The UK’s trade deficit with China has more than tripled in the last year as UK consumers went on lockdown spending sprees while exports the other way fell.
Data from the Department for International Trade showed that the UK imported £40.5bn more from China than it exported to the country in the year to June 2021 – up from the £11.8bn deficit in the previous 12 months.
Goods imports from China surged by 38% surge while UK exports declined by 34%.
Lord Purvis of Tweed, Liberal Democrat spokesperson for international trade, told the Telegraph that the surge in the trade deficit has weakened Britain’s influence on human rights issues in China.
“It’s become apparent that the government is taking us on a very worrying journey of becoming heavily dependent on China for trade in goods, and moving away from our nearest market in Europe,” he said.
According to Politico, trade minister Penny Mordaunt has said that the government will look at following the US in banning Chinese goods associated with the use of forced labour in the Xinjiang province.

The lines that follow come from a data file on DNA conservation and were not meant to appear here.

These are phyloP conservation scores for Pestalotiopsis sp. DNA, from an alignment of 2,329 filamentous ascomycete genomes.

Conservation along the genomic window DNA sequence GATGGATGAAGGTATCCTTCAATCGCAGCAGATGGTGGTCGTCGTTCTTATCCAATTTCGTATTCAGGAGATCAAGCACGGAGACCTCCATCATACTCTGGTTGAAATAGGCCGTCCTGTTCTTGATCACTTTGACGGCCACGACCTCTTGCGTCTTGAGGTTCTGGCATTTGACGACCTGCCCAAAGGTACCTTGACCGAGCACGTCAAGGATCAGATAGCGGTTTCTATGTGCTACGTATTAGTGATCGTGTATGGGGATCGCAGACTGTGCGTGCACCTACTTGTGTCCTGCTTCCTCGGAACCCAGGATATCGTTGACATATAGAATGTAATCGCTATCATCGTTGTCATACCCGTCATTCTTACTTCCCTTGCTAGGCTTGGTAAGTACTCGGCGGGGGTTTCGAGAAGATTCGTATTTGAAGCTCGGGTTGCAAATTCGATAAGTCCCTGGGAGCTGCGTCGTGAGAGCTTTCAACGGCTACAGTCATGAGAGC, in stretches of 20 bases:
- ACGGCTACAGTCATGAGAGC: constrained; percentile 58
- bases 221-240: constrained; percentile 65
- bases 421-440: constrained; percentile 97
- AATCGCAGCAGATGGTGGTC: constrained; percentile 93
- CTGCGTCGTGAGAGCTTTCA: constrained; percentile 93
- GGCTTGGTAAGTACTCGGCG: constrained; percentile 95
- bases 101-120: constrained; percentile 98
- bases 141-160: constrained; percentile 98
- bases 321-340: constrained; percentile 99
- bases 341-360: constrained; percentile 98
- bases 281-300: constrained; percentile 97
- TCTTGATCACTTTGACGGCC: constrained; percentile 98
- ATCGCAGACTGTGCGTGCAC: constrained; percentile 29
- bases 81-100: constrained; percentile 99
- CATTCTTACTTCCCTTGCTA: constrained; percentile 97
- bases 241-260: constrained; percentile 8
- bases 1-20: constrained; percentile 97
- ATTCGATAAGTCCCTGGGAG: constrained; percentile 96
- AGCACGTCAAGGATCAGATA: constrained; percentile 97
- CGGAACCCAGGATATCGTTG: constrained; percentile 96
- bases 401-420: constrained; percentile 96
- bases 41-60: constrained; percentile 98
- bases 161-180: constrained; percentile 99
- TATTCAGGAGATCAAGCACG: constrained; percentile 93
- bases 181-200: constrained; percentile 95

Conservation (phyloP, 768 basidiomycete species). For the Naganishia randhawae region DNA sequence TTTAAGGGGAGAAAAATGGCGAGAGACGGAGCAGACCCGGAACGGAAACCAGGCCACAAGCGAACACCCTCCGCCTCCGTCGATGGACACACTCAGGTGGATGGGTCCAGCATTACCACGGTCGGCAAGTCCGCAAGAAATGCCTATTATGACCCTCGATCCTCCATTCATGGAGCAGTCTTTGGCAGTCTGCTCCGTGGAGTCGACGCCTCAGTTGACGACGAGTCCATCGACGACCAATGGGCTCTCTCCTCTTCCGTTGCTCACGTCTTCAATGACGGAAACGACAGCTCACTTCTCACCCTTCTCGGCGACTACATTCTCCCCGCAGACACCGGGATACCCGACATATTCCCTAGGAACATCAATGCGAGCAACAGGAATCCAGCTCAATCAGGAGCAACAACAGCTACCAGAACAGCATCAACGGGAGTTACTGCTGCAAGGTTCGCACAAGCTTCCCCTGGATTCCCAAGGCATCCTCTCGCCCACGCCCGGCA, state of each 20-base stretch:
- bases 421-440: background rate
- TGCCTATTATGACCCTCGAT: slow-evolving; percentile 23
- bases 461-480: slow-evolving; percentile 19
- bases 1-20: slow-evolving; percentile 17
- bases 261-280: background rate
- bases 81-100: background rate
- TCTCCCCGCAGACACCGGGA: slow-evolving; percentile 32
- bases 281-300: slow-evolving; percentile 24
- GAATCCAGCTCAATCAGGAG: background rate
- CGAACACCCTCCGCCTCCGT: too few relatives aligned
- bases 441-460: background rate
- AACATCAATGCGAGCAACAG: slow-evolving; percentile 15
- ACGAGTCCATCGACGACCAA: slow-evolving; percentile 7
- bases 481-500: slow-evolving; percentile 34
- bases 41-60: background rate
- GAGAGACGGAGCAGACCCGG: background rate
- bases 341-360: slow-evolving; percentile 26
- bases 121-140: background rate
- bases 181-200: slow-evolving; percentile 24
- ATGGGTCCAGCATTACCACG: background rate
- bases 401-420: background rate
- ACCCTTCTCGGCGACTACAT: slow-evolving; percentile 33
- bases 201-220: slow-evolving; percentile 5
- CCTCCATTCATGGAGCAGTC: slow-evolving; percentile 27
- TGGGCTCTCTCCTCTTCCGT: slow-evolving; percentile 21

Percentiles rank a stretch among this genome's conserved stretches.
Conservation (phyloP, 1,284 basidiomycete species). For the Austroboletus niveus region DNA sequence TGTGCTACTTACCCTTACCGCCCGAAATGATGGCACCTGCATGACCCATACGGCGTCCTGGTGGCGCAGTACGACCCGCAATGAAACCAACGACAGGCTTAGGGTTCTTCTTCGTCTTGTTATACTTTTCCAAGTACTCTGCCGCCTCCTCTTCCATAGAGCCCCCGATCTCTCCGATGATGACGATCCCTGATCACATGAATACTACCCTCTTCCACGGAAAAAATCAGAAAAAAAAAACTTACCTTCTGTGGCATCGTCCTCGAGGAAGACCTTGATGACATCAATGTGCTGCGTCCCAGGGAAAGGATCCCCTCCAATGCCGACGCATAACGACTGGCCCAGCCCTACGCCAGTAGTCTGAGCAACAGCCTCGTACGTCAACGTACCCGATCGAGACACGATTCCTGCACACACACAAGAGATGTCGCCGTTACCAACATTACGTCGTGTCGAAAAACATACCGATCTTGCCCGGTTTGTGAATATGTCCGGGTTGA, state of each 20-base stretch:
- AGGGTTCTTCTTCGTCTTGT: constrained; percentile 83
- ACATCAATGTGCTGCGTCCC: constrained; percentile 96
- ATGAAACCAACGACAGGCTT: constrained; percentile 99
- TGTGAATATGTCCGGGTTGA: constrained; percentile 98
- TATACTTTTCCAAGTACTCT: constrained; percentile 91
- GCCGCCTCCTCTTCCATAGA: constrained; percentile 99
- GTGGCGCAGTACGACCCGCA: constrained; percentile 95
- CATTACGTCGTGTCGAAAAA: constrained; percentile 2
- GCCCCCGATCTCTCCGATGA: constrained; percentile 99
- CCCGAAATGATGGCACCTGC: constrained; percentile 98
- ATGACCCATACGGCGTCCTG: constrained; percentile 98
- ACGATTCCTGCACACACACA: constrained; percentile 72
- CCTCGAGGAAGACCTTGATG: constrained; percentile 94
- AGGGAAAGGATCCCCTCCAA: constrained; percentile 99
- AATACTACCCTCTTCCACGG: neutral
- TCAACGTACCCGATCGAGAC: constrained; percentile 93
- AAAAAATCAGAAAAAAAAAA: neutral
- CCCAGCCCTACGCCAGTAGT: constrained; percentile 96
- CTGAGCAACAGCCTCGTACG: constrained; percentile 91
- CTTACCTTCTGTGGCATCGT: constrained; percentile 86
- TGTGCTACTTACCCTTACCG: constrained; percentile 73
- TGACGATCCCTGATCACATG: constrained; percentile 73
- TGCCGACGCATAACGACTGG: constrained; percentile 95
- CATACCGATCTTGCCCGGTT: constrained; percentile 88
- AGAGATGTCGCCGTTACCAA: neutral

According to the China British Business Council (CBBC), the past decade has seen success for British exports to China, which have more than tripled to over £30bn, making China the UK’s third largest trading partner.
Indeed, a reordering of trade partnerships has seen China overtake Germany as Britain’s biggest source of imports last year, according to ONS figures reported in the Guardian.
The BBC dates China’s growing economic dominance globally to its admission to the World Trade Organization (WTO) in 2001.
Western democracies hoped that economic growth would be accompanied by greater democracy in China, but the former has by and large come without the latter.
China is now the world’s second largest economy, prompting warnings from commentators about its growing influence on geopolitical and trade affairs.
The Henry Jackson Institute, a think tank, has advised countries including the UK to try to decouple their reliance on China in key areas to avoid strategic dependency.